For each fed-batch cycle, the feed and effluent samples were examined for total phosphorus, ammonia, and COD (chemical oxygen demand) in accordance with the standard methods (Hach Co., CO) . The experimental samples were also analyzed for pH and conductivity (SevenMulti, Mettler Toledo Group, Switzerland). The conductivity of the dewatering centrate was ~8.4 mS/cm and it increased slightly to ~8.6 mS/cm during the MEC operation. The feed pH was ~7.6 and the effluent pH was ~8.2.
M p is the total moles of phosphorus in struvite precipitants scraped from the cathode, n is the number fed-batch cycles (3 for Sets A and B; 1 for Sets C and D), V is the volume of the MEC reactor (0.050 L), c feed is the molar concentration of phosphorus in the feed, and c eff is the phosphorus concentration in the effluent. The precipitated crystals on the cathode were also analyzed in scanning electron microscopy (SEM) and energy-dispersive X-ray spectroscopy (EDS) to examine the crystal morphology and identification (JEOL JSM-6610LV, Japan). The EDS analysis results confirmed that the precipitants on the MEC cathode were struvite (Additional file 2: Figure S2).
E ap is the applied voltage (1.2 V) and R ext is the external resistor (10 Ω).
Results and discussion
SSM cathode for struvite production
Phosphorus removal and recovery (n = 3; mean ± standard error)
Number of SSM cathode
Phosphorus in feed (mM)
Phosphorus in effluent (mM)
Recovery as struvite (%)
0.43 ± 0.03
0.13 ± 0.01
69.7 ± 0.8
0.13 ± 0.01
70.6 ± 0.5
0.13 ± 0.01
69.3 ± 0.5
1.28 ± 0.09
0.23 ± 0.01
82.4 ± 0.2
0.26 ± 0.04
80.0 ± 2.8
0.20 ± 0.03
84.7 ± 1.1
By comparing the amount of phosphorus in the deposited struvite crystals with that removed during the MEC operation (Eq. 1), the phosphorus recovery in Set B was relatively lower at 10–27% than that in Set A (54–68%). This drop in the phosphorus recovery with the increased phosphate concentration in Set B indicates that the SSM cathode has a limited capacity to hold produced struvite crystals. In addition, the phosphorus recovery showed increasing trends for both Sets A and B with the increasing number of cathode pieces (Table 2). The increased surface area of the SSM cathode did not affect the phosphorus removal but improved the phosphorus recovery. However, the phosphorus recovery was below 27% especially when an additional phosphate was provided in the dewatering centrate.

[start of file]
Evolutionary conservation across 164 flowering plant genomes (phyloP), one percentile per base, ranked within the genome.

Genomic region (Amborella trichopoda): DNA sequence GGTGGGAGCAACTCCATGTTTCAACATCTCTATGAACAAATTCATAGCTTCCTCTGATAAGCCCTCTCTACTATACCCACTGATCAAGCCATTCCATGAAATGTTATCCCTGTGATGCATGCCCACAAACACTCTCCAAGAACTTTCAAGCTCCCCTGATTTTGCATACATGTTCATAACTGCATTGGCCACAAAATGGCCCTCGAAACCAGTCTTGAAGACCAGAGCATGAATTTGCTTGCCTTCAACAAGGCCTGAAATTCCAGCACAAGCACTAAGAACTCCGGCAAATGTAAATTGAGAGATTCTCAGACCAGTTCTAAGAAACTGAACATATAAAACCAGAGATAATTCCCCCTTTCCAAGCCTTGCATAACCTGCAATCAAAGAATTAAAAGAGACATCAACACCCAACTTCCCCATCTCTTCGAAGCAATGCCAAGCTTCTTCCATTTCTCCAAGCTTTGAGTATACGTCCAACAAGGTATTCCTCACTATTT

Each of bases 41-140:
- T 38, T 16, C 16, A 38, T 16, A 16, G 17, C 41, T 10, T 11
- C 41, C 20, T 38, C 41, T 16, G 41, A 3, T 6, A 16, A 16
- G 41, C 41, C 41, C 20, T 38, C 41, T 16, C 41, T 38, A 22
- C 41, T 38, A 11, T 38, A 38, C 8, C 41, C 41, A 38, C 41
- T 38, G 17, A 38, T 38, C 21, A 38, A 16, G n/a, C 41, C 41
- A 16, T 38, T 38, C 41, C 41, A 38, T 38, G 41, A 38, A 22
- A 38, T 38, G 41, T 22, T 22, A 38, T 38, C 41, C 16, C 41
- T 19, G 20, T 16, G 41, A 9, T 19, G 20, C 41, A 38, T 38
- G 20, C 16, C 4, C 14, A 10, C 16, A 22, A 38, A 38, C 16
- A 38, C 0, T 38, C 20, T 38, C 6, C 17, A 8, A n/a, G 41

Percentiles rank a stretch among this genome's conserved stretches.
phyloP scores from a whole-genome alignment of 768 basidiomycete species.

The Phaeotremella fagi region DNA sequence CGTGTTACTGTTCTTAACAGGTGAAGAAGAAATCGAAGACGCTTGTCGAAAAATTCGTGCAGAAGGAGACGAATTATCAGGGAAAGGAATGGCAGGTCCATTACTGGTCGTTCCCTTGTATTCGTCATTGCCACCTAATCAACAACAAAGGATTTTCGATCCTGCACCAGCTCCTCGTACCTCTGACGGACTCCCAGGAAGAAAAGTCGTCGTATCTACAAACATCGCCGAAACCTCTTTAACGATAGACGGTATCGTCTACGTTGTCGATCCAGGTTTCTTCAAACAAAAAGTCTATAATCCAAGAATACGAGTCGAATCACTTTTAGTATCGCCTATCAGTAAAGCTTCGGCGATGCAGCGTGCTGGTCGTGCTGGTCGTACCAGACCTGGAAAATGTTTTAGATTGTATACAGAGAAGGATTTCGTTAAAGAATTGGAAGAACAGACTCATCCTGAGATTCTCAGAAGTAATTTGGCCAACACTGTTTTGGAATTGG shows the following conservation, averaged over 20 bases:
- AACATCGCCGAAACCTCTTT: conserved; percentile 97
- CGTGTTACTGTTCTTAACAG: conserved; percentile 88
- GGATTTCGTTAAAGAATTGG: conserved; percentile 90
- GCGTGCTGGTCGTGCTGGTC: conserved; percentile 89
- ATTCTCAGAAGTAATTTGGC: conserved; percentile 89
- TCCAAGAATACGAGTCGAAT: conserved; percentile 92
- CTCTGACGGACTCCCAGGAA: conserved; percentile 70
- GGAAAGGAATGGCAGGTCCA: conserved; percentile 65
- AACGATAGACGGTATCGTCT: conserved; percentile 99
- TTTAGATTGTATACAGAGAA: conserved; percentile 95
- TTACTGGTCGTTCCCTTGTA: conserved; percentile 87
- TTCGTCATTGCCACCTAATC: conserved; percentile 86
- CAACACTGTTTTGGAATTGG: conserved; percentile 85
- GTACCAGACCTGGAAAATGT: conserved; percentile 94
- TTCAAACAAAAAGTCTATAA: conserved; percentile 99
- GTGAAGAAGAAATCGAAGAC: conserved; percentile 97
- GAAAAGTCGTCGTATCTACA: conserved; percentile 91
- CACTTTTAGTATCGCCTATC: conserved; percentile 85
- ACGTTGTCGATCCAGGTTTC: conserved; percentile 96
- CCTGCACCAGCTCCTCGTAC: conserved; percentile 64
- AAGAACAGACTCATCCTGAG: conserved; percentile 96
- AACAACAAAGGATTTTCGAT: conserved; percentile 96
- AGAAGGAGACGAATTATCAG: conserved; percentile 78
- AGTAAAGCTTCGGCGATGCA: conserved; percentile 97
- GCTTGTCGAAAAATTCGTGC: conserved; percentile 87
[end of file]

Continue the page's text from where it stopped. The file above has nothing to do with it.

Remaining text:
Three different phosphate concentrations (1.36, 2.63, and 3.26 mM) were examined in the experimental Set C to simulate downstream wastewater from enhanced biological phosphorus removal processes [28, 29]. The phosphorus removal efficiency was maintained high at 78–87% with only single SSM piece as the cathode (Table 2). Thus, the single-piece SSM cathode was sufficient to remove phosphate for the examined concentrations. However, the phosphorus recovery as struvite crystals on the cathode was insufficient and varying a wide range between 6 and 20% (Table 2).
The difference between the high removal and low recovery can be explained by relatively small struvite crystals on the cathode. The SEM images showed that the majority of struvite crystals are smaller than 10 µm (Additional file 3: Figure S3). As a result, struvite crystals were easily lost through the open mesh spaces when the MEC reactors were disassembled to collect precipitated struvite crystals. Note that the SSM cathode had much larger open spaces between woven wires (80 µm × 80 μm) than produced struvite crystals (a few to tens of micrometers). Thus, the SSM cathode was effective to drive struvite precipitation as previously proven ; however, it was not ideal for holding precipitated crystals especially when the cathode was practically covered by struvite precipitants (Additional file 4: Figure S4).
Electric current and COD removal
COD removal and Coulombic efficiency (n = 3; mean ± standard error)
Number of SSM cathode
COD in feed (mg/L)
COD in effluent (mg/L)
COD Removal (%)
Coulombic efficiency (%)
600 ± 21
437 ± 64
26.9 ± 11.1
86.3 ± 64.6
367 ± 12
38.6 ± 4.2
29.9 ± 6.5
457 ± 30
24.0 ± 3.1
54.2 ± 17.4
487 ± 35
407 ± 22
16.2 ± 2.3
10.4 ± 1.0
397 ± 27
18.4 ± 1.3
26.7 ± 15.1
367 ± 43
24.5 ± 7.7
18.7 ± 15.6
Enhanced struvite recovery with SSF and high electric current
In the previous studies, a mesh type cathode worked better for phosphorus removal (40% removal) compared to a foil-type cathode (26% removal) . However, when the amount of phosphorus recovered is substantially large, the SSF cathode resulted in high removal and recovery in this study. Note that the SSF cathode was fully covered with struvite salts in this study (Additional file 5: Figure S5). In a separate experiment (not shown), we also operated the MEC with SSM cathode and acetate; however, the phosphorus recovery was not as high as that with SSF and acetate, indicating that the cathode structure is more important than the presence of a readily available organic substrate.